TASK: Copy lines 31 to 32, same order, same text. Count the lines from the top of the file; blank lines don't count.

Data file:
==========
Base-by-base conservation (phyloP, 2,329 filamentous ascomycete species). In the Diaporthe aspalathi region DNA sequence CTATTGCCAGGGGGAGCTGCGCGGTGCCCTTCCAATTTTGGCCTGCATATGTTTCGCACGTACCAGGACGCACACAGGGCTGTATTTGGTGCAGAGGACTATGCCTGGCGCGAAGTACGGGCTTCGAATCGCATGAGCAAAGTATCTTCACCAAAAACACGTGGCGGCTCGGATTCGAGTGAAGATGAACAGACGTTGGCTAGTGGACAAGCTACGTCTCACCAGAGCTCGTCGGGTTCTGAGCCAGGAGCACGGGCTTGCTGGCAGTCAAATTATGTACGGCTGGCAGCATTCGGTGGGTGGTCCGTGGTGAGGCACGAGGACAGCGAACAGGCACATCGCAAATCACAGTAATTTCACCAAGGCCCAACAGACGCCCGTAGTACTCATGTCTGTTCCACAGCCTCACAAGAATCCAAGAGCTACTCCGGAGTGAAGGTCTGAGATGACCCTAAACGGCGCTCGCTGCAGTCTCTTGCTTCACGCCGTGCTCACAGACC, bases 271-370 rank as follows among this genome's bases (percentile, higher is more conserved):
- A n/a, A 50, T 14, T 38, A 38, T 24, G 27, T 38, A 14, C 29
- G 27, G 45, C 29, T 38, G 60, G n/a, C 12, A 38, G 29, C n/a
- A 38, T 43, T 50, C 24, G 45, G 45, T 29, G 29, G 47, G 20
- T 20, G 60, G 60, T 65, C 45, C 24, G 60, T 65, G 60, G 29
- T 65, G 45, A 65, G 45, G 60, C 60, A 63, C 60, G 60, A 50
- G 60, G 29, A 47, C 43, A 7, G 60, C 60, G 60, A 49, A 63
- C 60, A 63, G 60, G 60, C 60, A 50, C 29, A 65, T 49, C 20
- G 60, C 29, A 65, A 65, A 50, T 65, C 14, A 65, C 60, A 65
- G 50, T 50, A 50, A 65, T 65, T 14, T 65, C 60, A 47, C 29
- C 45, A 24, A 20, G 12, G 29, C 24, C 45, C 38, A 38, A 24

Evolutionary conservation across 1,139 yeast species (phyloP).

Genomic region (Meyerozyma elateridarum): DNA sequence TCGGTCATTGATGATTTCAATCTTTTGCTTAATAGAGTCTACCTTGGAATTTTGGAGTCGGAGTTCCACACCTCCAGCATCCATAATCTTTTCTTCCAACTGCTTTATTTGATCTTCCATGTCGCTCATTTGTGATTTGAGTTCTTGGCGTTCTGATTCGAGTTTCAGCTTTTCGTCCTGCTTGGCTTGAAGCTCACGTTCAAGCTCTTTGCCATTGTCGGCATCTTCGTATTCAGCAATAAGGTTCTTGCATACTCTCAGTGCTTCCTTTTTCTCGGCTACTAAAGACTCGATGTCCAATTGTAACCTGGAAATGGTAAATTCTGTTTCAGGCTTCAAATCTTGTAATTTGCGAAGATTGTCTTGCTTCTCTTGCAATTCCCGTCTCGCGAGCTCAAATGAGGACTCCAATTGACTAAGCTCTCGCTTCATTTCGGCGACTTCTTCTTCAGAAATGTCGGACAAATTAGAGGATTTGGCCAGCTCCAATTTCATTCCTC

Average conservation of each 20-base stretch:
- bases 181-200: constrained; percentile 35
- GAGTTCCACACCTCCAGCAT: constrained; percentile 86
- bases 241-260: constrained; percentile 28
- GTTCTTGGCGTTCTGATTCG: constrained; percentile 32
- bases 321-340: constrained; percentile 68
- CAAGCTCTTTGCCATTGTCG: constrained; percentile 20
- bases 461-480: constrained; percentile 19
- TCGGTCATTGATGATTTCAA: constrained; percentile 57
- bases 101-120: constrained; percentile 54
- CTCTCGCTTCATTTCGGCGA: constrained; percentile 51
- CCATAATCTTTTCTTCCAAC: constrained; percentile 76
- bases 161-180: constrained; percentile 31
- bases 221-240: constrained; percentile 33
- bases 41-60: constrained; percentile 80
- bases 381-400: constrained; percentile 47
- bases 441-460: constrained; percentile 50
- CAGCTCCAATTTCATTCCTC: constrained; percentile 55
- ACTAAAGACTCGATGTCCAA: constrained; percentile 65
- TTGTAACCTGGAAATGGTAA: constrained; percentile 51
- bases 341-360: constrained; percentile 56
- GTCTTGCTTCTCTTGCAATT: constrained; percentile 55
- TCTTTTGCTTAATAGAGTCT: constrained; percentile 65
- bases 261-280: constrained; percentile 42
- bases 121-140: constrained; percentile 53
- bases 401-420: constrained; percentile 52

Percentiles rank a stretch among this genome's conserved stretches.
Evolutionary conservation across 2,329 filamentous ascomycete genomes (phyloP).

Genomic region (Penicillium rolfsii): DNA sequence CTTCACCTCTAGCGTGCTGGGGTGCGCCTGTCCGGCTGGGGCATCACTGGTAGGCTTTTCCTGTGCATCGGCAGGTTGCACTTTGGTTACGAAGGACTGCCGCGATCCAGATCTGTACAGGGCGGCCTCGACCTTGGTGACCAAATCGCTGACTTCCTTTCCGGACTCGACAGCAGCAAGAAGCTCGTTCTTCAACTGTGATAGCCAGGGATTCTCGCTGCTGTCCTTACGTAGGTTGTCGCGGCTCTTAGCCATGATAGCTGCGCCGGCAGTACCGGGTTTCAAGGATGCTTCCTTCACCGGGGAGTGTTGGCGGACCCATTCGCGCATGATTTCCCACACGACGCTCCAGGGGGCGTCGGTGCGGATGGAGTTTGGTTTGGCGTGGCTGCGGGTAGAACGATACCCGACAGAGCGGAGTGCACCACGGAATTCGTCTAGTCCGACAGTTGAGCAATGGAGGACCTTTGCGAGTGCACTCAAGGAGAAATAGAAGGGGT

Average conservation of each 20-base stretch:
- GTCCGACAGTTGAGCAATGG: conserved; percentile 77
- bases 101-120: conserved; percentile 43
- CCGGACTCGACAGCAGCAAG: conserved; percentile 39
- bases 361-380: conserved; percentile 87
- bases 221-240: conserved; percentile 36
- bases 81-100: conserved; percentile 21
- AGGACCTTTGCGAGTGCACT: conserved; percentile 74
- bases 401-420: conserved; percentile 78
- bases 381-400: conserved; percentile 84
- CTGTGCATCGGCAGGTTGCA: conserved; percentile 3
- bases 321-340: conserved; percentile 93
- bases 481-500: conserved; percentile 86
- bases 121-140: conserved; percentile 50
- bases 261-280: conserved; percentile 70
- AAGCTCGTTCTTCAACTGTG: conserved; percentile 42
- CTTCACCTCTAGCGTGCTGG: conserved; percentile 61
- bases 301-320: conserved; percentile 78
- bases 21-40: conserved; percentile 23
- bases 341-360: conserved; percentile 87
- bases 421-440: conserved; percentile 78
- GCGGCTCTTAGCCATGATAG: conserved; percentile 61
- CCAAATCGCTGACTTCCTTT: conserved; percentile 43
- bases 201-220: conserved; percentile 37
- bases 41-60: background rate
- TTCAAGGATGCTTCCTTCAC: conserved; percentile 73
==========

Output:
- CAGCTCCAATTTCATTCCTC: constrained; percentile 55
- ACTAAAGACTCGATGTCCAA: constrained; percentile 65